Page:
The Daily Tar Heel

Serving the students and the University community since 1893

Wednesday October 20th

Morrisville approves impartial voting map for local elections

The Morrisville Town Council approved a new impartial voting map for local elections last week with a 5-2 vote.

According to a press release, the new voting map was in response to a growing population and the town council directed staff to redistrict the town free of political consideration. 

Jane Pinsky, director of the N.C. Coalition for Lobbying and Government Reform, said Morrisville’s redistricting is significant because it does not consider partisan factors. 

“They did not look at voter turnout, voter registration, they didn’t look at past election results,” she said. “And most, most importantly, they didn’t look at where incumbents lived.”

She said this is important because some districts will now be tougher to maintain and some current incumbents will now live in the same districts. 

In Morrisville, candidates running for the town council must live in the district they represent, the press release said. 

Satish Garimella, a Morrisville town council member, said impartial districting opens new opportunities.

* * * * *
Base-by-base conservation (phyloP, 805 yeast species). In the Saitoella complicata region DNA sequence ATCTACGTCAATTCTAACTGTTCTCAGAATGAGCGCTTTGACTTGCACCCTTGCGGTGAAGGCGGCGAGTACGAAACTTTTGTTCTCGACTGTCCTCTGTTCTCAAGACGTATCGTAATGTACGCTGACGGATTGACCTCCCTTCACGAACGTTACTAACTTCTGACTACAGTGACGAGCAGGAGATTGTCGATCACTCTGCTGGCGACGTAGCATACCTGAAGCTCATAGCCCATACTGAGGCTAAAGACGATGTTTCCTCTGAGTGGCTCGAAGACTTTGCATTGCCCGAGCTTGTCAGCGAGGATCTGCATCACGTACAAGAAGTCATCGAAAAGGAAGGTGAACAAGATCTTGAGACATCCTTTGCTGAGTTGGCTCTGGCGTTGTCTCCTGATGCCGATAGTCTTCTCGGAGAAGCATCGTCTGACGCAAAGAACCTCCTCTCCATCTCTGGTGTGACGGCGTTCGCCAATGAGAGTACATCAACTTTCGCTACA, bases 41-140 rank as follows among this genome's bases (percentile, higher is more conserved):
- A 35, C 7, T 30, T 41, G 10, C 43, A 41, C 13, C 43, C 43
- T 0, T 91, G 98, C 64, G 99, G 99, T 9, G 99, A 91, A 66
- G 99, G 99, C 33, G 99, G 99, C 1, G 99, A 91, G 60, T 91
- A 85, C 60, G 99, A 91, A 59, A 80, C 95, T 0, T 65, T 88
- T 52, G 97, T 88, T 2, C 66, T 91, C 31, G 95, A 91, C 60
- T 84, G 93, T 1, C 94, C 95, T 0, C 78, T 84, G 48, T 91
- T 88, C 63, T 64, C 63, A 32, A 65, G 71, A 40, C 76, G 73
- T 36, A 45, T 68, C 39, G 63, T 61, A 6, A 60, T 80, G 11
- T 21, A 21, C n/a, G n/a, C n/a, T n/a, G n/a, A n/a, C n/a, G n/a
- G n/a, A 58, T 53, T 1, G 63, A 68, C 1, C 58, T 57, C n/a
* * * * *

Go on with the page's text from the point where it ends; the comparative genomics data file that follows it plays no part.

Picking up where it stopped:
Pinsky said North Carolina has had issues with gerrymandering — the redrawing of districts to specifically favor one political party.

“If you look at anything that describes the worst, the most gerrymandered districts in the country, our (state's) twelfth district usually comes up on the top of that list,” she said.

A federal panel ruled in August that North Carolina’s 2011 State House and Senate redistricting map was unconstitutional and violated the Equal Protection Clause. 

Bob Phillips, executive director of Common Cause North Carolina, said the state's gerrymandering affects elections when candidates for the state legislature are on the ballot without competition. 

“In other words, more than 40 percent of our General Assembly is already elected,” he said. “And that’s not healthy for democracy.” 

Pinsky said 72 people were essentially elected after the May primary because they were either unopposed in the upcoming general election or unopposed in both the primary and general election. 

“So it’s really hard to think that your vote counts if, frankly, your vote doesn’t count because you don’t have a choice,” Pinsky said. 

Phillips said North Carolina’s system is broken and unfair and said it was important for the public to understand that.

“Because when you have districts that are drawn in such a way where only one party will always win, the people who are in the other party essentially have meaningless votes," he said. 

Garimella said the town council is setting an example for others to follow. 

"Other towns are — hopefully can take this example and go with it," he said. 

state@dailytarheel.com

To get the day's news and headlines in your inbox each morning, sign up for our email newsletters.


Comments

Welcome Back Edition 2021

Special Print Edition

Games & Horoscopes

Print Edition Games Archive